His $100 million Medicaid deal alienated House Democrats and became a winning message for Sen.-elect Scott Brown (R-MA). His attempt at a compromise on federal funding for abortions earned jeers from pro-life leaders. His approval rating at home dropped to a startling 42 percent.
By all accounts, Sen. Ben Nelson (D-NE) has had a bad month. But Democrats’ uncertain path forward on health care could be a blessing in disguise for the canny Nelson, who has more than two years to rebound with Nebraska voters before his next re-election bid – and would have the freedom to vote against a health-care “sidecar” bill passed through the 50-vote reconciliation process.
“I’m not sure that the disenchantment of Nebraskans with the health-care bill is focused on Nelson overplaying his hand” on the Medicaid deal, University of Nebraska-Lincoln political science professor John Hibbing told The Daily Caller. “They might be a little embarrassed about that, but I think the provisions about abortion and a broader sense of government being intrusive are bigger concerns.”
Nelson’s Medicaid controversy, dubbed the “Cornhusker Kickback” and criticized even in Nebraska, began when Senate Democratic leaders courted his vote for their health-care bill by offering full federal funding for Medicaid expansion in his state alone. After a public backlash led by Nebraska’s GOP governor, however, Nelson vowed to ensure that Nebraska’s special treatment was extended to all states.
If the House takes up the Senate bill with assurances that the Nebraska deal will be fixed through reconciliation, however, Nelson could oppose that effort – which would only require 50 Democratic votes for passage – and focus on selling the positive aspects of the health bill to his state’s voters.
“The outcome he does not want is nothing” to happen this year, University of Nebraska-Omaha political science professor Randy Adkins said in an interview, “because he’s already got a big stake in this health-care bill. So I think by getting nothing, he ends up taking a lot of damage from it and getting none of the credit.”
Nelson hinted on Monday that his vote would no longer be necessary if Democrats opt for a reconciliation “sidecar” that likely would eliminate the Medicaid deal. “Those who didn’t want me to be the 60th vote get their wish,” he told Politico.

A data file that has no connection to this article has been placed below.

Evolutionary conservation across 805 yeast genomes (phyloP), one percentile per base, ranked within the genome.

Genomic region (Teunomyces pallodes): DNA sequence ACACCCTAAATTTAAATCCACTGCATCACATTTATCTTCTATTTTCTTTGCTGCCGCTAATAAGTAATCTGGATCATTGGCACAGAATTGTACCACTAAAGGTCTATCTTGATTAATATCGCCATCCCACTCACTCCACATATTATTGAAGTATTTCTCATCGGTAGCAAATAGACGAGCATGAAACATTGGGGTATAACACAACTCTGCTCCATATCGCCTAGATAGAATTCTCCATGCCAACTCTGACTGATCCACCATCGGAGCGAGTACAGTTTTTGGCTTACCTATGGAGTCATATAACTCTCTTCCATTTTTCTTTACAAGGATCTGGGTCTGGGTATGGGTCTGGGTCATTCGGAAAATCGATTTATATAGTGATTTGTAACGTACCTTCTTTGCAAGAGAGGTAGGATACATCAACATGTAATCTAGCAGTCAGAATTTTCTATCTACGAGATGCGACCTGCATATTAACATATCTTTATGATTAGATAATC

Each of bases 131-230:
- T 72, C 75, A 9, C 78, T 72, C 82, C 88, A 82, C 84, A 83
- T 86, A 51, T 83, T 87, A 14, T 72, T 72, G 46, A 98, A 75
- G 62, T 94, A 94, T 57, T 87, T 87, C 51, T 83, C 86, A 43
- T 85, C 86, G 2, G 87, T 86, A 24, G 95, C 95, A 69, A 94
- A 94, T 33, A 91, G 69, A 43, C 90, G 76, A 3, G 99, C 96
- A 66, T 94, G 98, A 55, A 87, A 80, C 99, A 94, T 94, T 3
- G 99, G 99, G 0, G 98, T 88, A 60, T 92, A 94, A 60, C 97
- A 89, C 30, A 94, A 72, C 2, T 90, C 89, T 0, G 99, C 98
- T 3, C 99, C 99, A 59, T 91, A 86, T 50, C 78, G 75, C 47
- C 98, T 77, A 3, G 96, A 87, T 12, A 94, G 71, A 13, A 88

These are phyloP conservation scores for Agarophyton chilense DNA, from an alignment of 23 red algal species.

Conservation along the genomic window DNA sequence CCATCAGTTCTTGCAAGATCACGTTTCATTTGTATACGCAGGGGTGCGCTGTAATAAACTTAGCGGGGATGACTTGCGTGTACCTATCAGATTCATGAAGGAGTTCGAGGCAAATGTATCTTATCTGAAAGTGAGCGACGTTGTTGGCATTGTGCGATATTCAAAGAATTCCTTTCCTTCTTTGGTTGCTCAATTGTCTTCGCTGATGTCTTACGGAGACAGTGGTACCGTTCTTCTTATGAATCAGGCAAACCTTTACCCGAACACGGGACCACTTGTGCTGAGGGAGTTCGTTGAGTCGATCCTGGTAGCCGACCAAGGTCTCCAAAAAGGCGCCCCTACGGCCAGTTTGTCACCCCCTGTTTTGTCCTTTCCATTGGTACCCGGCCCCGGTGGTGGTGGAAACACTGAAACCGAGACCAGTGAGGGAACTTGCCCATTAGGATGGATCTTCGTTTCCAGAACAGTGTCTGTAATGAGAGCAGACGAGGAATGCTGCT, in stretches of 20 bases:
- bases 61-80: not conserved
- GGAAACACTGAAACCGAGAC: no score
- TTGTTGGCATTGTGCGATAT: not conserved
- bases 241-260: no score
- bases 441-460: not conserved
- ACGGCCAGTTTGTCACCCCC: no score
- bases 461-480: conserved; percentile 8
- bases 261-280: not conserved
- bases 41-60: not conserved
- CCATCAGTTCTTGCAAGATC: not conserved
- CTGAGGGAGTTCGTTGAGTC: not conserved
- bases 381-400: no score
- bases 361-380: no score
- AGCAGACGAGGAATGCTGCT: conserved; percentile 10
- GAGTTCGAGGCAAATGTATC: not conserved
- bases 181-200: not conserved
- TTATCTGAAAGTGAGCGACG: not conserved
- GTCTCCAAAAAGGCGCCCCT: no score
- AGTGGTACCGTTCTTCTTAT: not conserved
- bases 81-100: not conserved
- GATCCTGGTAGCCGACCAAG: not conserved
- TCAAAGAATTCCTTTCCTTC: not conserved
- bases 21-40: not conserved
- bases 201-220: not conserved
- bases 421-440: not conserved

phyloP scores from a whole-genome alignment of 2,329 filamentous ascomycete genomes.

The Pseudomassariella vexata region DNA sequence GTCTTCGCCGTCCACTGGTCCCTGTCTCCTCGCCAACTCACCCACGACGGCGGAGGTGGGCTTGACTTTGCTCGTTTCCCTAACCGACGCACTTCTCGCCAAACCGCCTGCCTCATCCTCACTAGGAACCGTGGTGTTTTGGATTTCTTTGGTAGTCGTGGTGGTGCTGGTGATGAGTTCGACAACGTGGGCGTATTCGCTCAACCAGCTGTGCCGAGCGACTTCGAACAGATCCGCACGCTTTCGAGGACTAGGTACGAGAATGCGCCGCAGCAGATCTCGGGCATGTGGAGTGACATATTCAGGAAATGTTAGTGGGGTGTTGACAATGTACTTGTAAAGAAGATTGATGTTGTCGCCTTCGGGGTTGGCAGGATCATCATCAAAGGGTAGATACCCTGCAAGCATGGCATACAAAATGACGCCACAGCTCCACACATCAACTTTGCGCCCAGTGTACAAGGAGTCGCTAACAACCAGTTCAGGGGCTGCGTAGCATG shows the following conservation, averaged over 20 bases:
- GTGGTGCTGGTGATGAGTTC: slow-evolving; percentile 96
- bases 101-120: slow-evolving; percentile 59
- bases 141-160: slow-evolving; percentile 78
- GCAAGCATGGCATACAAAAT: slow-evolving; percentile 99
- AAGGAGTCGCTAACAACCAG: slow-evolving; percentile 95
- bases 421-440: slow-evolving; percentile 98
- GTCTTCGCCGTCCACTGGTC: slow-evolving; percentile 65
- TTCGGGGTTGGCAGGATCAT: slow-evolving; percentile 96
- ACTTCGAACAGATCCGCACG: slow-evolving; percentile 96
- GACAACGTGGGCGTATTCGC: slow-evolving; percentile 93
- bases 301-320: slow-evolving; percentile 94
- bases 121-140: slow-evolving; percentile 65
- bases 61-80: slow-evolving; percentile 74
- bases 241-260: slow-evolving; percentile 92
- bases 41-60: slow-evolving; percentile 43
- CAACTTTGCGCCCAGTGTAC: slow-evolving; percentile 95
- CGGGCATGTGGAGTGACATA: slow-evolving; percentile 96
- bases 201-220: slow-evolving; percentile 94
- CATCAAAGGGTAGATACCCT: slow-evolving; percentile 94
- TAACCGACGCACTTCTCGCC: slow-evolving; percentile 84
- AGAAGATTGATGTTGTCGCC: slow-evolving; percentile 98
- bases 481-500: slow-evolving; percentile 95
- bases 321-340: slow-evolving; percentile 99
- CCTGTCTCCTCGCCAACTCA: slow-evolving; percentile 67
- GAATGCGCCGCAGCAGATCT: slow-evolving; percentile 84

On the abortion front, Nelson came under fire from pro-life advocates after he backed watered-down language on federal funding for the procedure. Yet Nebraska Right to Life executive director Julie Schmit-Albin, who called Nelson’s abortion compromise a “craven betrayal” after he backed the Senate health-care bill last month, left the door open this week for a partial recovery of the senator’s standing.
“People will judge him by what the ultimate result is, and we’re not at the ultimate result yet,” she told The Daily Caller, adding that it’s “hard to say” whether Nelson could win back the votes of abortion critics amid the current uncertainty. For Schmit-Albin’s group, much depends on how vocally the senator fights for abortion limits added to the House health-care bill by Rep. Bart Stupak (D-MI).
Nelson’s troubles were fueled last week by the release of a poll, conducted for the Omaha World-Herald newspaper, which found his approval rating in Nebraska falling to 42 percent. Asked whether Nelson’s vote for the Senate health-care bill would count against him in 2012, 44 percent of voters said yes.
A closer look at the nuances of the poll suggest that Nelson’s position may not be as dire as advertised. Forty-three percent of respondents to the World-Herald poll said Nelson’s health-care vote would not affect their vote or be a mildly positive influence. The World-Herald poll also gave both congressional Republicans and Democrats lower approval ratings than Nelson.
“He’s had, generally, very good standing with the voting public in Nebraska, so I think he’s pretty well-positioned despite what ruts in the road he might hit,” Robert Sittig, a retired professor at the University of Nebraska and an expert on the state’s political history, said in an interview.
“Incumbents normally have been able to establish themselves [in Nebraska] whether they’re Democrats or Republicans, rich or poor, so I expect he’ll be the odds-on favorite in ’12 — assuming he wants to run,” Sittig added.
The question of whether the 68-year-old Nelson will run for re-election or follow fellow Sens. Chris Dodd (D-CT) and Byron Dorgan (D-ND) into retirement remains up in the air in Nebraska.
“Everybody seems to think Senator Nelson is running for re-election,” Schmit-Albin said. “I don’t think he knows that.”
Nelson’s office did not return a request for comment on his health-care message to Nebraska voters and his preferred outcomes in the Medicaid and abortion debates.